The Chancellor’s new business rate support scheme has been welcomed by UK businesses, but hotel groups have stressed it does not go far enough to fix the ‘outdated’ system.
Jeremy Hunt has unveiled new measures to help businesses and shops which he says will be worth a total of £13.6billion.
The measures include freezing the corporate rate multiplier for another year to protect businesses from rising inflation, meaning rates will no longer be raised to double-digit price inflation at consumption (CPI) from next April.
This measure alone is expected to save businesses £9.3 billion over the next five years.
The Treasury has also pledged to increase rate relief for retail, hospitality and leisure businesses from 50% to 75% for 2023 to 2024.
While the relief is capped at £110,000 per business, the government has said around 230,000 commercial properties are set to benefit from a £2.1billion tax cut next year.
In addition, many street traders who have seen the value of their property rents fall in recent years will benefit from an increase in business rates.
The government has said it will remove the cap on the downside, meaning businesses that see their corporate rate bills fall following a reassessment will immediately benefit from the cut.
Robert Hayton, UK chairman of property adviser Altus Group, hailed the autumn statement as a “budget for the struggling high street” that listened and acted on the concerns expressed by retailers.
He said: ‘This is a budget for the beleaguered high street where rents have been falling for several years.
“Next April will now level regions and sectors that have fared poorly while protecting them against unusually large increases in tax debt.
“The next part of the puzzle could come early next week with the release of new draft assessed values, and then businesses will know exactly their rate bills for next year.”
Total business rates paid by the retail sector are expected to fall by a fifth, the government has said.
The British Retail Consortium (BRC) – which works with more than 5,000 member businesses – has also welcomed the new measures, which will prevent many retailers from overpaying their bills.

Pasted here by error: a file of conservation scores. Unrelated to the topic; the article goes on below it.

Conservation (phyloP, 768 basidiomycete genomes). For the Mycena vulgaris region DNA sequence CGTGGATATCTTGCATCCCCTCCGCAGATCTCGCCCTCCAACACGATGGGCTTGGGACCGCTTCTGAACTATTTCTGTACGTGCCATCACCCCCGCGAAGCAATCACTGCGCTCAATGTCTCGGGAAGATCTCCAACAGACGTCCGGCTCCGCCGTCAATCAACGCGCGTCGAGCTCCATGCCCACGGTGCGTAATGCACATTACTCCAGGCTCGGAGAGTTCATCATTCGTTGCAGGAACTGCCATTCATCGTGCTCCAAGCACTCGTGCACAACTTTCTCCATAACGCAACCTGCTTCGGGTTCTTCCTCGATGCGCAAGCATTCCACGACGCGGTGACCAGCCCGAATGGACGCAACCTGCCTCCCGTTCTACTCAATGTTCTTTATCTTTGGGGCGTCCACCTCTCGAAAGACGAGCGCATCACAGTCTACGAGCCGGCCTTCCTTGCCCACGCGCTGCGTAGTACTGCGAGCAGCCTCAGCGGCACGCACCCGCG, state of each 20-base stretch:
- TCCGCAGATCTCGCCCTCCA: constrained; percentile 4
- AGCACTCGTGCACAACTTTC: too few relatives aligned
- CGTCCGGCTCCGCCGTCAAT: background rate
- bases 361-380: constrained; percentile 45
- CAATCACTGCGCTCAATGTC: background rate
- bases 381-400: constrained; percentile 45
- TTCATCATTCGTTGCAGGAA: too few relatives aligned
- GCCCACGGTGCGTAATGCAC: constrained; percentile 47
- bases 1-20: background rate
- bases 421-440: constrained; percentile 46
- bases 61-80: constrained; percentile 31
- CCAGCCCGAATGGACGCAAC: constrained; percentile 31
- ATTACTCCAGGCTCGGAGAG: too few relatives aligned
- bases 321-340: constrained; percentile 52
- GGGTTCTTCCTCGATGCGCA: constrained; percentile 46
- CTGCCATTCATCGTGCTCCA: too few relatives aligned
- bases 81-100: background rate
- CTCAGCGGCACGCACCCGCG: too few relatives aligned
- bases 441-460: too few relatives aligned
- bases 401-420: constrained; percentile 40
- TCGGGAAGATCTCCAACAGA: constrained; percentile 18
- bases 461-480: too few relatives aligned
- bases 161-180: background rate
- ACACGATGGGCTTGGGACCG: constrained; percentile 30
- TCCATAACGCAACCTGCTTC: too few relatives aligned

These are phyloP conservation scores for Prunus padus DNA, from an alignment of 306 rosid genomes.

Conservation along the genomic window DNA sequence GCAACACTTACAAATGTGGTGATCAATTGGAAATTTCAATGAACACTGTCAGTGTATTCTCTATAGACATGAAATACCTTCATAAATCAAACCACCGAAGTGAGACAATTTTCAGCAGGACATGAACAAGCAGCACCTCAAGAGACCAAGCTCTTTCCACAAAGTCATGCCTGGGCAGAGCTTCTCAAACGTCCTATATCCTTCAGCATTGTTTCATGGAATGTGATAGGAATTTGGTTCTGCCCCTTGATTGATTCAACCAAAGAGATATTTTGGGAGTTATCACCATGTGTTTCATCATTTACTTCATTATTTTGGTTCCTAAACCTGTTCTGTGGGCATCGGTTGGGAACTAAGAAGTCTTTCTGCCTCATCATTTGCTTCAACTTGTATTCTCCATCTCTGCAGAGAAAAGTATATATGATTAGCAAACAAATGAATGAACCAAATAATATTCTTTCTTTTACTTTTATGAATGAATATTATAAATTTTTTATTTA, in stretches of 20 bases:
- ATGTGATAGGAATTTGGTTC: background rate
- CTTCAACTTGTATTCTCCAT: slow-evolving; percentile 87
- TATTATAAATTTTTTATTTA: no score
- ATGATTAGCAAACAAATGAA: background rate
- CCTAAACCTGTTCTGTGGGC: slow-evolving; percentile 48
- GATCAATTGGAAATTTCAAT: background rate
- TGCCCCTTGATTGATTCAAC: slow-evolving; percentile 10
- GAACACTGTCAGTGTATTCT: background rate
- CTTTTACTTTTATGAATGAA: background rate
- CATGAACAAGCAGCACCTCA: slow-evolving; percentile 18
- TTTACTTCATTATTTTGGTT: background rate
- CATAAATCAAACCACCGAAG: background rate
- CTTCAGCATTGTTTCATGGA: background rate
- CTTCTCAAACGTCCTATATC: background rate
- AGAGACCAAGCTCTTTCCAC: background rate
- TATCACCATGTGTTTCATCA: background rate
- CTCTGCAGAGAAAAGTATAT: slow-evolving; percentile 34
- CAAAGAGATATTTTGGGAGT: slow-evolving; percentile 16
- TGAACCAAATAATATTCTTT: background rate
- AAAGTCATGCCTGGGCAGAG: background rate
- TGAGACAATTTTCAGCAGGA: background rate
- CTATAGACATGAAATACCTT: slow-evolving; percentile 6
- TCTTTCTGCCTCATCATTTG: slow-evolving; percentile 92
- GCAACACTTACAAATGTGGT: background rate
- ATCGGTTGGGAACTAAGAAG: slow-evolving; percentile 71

BRC chief executive Helen Dickinson said: “Today’s announcements show that the government has heard the concerns of the retail sector.
“This fall statement supports retailers by reducing near-term upward pressure on prices and helping retailers protect jobs, keep stores open and protect vibrant local communities.”
While industry groups have welcomed the support package, some have urged the government to consider a deeper structural change to the business pricing system as many businesses face crippling costs over the winter.
Emma McClarkin, chief executive of the British Beer and Pub Association, said: ‘It is right that the Chancellor has recognized the need to change our business pricing system and we welcome the extended and increased relief to 75% for pubs, so they don’t continue to be penalized by unfair taxation.
“Urgent root and branch reform is still needed to make business pricing fit for the 21st century. (With) the decision not to introduce an online sales tax, it seems that the government does not recognize the completely archaic nature of the current system.
She added that pubs and brewers are facing a ‘cost hurricane’ and that failure to provide additional support for the sector will have a massive effect on their survival.
Trade body UKHospitality echoed Ms McClarkin’s concerns, pointing out the Chancellor failed to address the fact that much of the sector may not survive the winter.
Its chief executive, Kate Nicholls, said: “I am delighted the Chancellor has listened to the vast majority of UKHospitality’s proposals on business rates, covering a multiplier freeze, extended reliefs and no transition down.
“However, the current system is still outdated and inadequate.
“The government has made a clear commitment to a thorough review and it is essential that this is delivered as soon as possible.”